This interview with the Indonesian filmmaker Candra Aditya reflects on several months of collaborative work with a small group of scholars specializing in film, language, religion, and culture. In addition to remarks on the short film Dewi pulang, the discussion also addresses a range of more general issues pertaining to filmmaking in post-authoritarian Indonesia.
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    Universality of articulatory conflict resolution: Evidence from Salish languages
    (Northwest Journal of Linguistics, 2009) Bird, Sonya; Leonard, Janet
    Previous research has shown that in cases where two adjacent target sounds create an articulatory conflict, speakers tend either to insert an epenthetic element between the two (fully achieved) sounds or to compromise the articulation of one of the sounds. In this paper we focus on the pronunciation of /qi/ and /iq/ sequences in SENĆOŦEN. We show that /qi/ sequences are pronounced with a retracted vowel ([qI]) whereas /iq/ sequences are pronounced with a transitional fricative [ixq]. These results are compared to the patterns described in other Salish languages, and discussed in terms of their implications for phonetic typology.
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    AMALIA, A Matching Algorithm for Lead Isotope Analyses: Formulation and proof of concept at the Roman foundry of Fuente Spitz (Jaén, Spain)
    (Journal of Archaeological Science: Reports, 2023) Rodríguez, Javier; Sinner, Alejandro G.; Martínez-Chico, David; Santos Zalduegui, José Francisco
    This article presents A Matching Algorithm for Lead Isotope Analyses (AMALIA) that yields analytical coincidences in lead isotope databases, allowing a fast selection of potential candidates for metal provenance. As a proof of concept, potential ore sources for 29 Roman lead artifacts from the archaeological site of Fuente Spitz (Jaén, Spain) are provided. Additionally, a reassessment of legacy, TIMS lead-isotope analyses is conducted by re-analysis of 26 galena samples from nearby mining districts by MC-ICP-MS. The study demonstrates the accuracy and reliability of AMALIA and stresses the need to assess the isotope ratio data obtained without lead isotopic tracers (spikes) by TIMS carefully on a case-to-case basis. At the archaeological level, our study shows that the foundries and smelting sites at Fuente Spitz and Cerro del Plomo processed galena ores from the mining districts of La Carolina and Linares to produce a variety of lead products and lead ingots that have been found at several places thorough Europe, thereby providing tangible evidence of the regional and long-distance commercial circuits that these foundries were supplying.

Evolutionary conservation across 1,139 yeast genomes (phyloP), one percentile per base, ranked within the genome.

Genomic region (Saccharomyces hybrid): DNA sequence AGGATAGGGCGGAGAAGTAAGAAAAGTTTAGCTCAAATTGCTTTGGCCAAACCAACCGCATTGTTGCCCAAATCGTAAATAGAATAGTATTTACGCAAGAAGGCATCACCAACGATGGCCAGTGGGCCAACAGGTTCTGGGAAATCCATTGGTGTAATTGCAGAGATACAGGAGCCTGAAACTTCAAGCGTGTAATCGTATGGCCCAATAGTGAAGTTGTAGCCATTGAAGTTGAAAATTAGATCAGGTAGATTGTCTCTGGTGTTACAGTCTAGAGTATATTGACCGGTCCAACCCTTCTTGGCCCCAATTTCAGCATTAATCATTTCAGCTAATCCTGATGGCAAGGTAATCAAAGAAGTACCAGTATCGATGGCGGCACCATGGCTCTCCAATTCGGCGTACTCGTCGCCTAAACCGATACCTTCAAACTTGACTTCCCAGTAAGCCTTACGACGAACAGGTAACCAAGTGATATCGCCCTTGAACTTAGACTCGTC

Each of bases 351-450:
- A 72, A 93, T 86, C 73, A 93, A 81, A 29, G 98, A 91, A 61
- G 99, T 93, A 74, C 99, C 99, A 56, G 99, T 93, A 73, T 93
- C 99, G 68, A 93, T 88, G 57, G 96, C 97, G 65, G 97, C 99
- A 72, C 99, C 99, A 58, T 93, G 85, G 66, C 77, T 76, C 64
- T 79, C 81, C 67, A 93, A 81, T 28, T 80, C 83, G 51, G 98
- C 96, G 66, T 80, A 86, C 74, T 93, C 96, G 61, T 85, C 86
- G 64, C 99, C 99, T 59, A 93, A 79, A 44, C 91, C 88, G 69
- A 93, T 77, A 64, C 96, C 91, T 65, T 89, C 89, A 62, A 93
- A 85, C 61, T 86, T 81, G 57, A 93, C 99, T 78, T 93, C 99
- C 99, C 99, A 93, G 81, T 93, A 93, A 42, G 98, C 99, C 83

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    Oral-laryngeal timing in glottalised resonants
    (Journal of Phonetics, 2008) Bird, Sonya; Caldecott, Marion; Campbell, Fiona; Gick, Bryan; Shaw, Patricia A.
    Although previous studies of intergestural timing in multi-gesture segments have identified some consistent patterns, fundamental questions remain about the underlying causes of these patterns. Hypotheses based on universal perceptual or biomechanical restrictions (Gick, Campbell, Oh & Tamburri-Watt, 2006) have proven difficult to test because of confounding factors, e.g. anatomical coupling (Sproat & Fujimura, 1993) and aerodynamic necessity (Kingston, 1990). The cross-linguistically rare class of glottalised resonants (GRs) involves oral and laryngeal gestures, which are neither anatomically nor aerodynamically interdependent, thereby providing a revealing test case for these hypotheses. If intergestural timing is determined by universal perceptual factors, GR timing patterns should be consistent across languages. This comparative study of GRs in three endangered British Columbian languages reveals distinct patterns: the timing of GRs is consistently pre-glottalised in Nuu-chah-nulth, post-glottalised in N¬e÷kepmxcin, and dependent upon syllable position in St’át’imcets. These findings indicate that a strong hypothesis based on perceptual recovery (e.g. Silverman, 1997) must be rejected, and suggest instead that intergestural timing must be specified on a language-specific basis.